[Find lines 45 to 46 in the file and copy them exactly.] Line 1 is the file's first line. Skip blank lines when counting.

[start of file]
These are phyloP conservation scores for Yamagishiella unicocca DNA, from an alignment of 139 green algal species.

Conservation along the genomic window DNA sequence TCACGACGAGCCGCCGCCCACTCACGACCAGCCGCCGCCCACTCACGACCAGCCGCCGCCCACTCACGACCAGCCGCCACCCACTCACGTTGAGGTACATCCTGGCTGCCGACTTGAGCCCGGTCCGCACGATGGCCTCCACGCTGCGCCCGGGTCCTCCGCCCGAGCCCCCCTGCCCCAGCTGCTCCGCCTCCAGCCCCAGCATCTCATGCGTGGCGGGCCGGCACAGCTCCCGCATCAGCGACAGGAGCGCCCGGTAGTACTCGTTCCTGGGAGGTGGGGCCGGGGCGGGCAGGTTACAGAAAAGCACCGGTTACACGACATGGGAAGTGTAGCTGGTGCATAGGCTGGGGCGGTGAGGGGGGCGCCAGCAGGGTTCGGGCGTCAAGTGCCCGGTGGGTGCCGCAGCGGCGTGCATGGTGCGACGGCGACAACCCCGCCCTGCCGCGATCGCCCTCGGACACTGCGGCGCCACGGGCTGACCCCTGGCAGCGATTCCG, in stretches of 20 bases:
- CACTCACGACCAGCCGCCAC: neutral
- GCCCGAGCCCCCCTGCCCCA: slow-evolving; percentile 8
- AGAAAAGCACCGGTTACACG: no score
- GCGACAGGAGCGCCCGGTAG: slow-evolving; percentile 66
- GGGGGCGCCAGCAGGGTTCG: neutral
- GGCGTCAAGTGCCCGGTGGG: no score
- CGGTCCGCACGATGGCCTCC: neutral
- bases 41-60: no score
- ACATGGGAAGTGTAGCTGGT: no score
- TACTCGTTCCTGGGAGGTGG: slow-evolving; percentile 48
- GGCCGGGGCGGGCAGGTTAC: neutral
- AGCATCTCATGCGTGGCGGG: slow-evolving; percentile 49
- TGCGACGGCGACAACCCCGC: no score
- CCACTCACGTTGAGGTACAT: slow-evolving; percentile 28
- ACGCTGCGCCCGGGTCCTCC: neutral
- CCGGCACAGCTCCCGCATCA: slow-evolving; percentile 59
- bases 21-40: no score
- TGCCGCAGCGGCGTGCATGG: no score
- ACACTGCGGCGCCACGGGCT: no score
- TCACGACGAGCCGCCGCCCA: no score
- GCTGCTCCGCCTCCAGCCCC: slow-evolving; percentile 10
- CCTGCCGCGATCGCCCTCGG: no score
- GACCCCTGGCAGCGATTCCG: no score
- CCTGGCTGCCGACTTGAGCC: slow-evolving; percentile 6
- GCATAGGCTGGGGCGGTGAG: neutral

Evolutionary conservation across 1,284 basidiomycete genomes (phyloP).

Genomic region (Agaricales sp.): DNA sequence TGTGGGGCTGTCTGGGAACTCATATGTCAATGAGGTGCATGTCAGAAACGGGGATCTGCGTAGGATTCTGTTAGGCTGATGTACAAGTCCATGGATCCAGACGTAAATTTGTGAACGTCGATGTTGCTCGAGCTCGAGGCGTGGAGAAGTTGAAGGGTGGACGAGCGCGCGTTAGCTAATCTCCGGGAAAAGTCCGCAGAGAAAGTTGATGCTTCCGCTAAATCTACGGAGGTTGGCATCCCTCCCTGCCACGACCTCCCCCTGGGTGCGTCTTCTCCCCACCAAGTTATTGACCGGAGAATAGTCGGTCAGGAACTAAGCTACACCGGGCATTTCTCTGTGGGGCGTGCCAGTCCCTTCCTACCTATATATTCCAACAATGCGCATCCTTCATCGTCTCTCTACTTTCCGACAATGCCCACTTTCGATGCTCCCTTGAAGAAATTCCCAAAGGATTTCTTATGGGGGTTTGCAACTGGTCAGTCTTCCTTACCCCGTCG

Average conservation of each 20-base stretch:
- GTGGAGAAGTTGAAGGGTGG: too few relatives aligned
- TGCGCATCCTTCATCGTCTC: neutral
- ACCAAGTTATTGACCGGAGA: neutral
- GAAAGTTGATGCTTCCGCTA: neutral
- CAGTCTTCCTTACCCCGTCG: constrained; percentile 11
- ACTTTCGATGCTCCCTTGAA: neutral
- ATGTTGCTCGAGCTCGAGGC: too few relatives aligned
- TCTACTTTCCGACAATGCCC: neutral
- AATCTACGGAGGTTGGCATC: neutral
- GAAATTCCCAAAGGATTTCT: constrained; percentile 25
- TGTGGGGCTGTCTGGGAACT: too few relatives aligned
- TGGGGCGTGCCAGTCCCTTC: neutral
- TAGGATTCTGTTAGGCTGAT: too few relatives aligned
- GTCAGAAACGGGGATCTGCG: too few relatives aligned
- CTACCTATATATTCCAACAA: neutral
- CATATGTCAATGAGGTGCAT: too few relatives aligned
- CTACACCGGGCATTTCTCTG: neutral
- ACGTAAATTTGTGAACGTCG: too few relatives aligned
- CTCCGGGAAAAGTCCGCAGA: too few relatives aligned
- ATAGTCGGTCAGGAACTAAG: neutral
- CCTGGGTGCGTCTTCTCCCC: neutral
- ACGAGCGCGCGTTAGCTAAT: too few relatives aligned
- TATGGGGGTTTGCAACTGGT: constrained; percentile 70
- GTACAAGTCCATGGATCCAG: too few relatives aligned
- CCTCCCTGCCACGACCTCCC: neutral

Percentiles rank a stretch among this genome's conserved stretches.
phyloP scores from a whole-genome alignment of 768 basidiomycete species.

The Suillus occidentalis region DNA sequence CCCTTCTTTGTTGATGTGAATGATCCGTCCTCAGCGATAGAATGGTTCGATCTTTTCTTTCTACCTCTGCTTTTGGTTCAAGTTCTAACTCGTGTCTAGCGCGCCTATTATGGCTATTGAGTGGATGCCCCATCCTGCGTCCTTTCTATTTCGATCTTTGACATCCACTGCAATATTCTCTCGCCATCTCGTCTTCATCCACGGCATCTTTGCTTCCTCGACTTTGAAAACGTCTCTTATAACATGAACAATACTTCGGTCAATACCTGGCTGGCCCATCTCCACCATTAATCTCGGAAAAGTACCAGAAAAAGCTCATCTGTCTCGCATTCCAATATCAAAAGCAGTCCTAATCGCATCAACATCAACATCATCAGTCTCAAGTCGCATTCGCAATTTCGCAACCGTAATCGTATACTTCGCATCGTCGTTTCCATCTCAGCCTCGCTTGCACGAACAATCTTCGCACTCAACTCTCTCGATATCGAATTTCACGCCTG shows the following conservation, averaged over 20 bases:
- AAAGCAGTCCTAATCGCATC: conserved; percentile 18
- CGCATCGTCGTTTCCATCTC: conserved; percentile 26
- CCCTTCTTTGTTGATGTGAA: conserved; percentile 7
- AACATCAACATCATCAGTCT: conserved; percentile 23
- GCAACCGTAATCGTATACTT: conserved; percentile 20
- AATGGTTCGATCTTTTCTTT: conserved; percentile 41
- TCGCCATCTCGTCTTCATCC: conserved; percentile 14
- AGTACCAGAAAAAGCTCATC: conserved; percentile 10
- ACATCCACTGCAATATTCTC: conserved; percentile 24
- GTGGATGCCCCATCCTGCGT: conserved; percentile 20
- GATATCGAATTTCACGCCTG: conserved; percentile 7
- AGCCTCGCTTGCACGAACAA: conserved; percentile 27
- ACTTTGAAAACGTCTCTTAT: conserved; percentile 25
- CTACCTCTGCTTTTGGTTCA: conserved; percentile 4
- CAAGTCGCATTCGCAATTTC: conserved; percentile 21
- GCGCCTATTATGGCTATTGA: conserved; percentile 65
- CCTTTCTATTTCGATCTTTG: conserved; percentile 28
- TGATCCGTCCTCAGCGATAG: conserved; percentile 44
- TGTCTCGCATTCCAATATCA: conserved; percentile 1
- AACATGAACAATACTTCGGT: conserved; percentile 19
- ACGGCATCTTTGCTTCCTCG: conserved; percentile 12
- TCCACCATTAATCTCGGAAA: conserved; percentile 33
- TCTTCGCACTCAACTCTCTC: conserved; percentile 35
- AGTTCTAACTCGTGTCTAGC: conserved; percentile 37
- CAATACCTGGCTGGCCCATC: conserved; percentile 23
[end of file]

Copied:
- CTACCTATATATTCCAACAA: neutral
- CATATGTCAATGAGGTGCAT: too few relatives aligned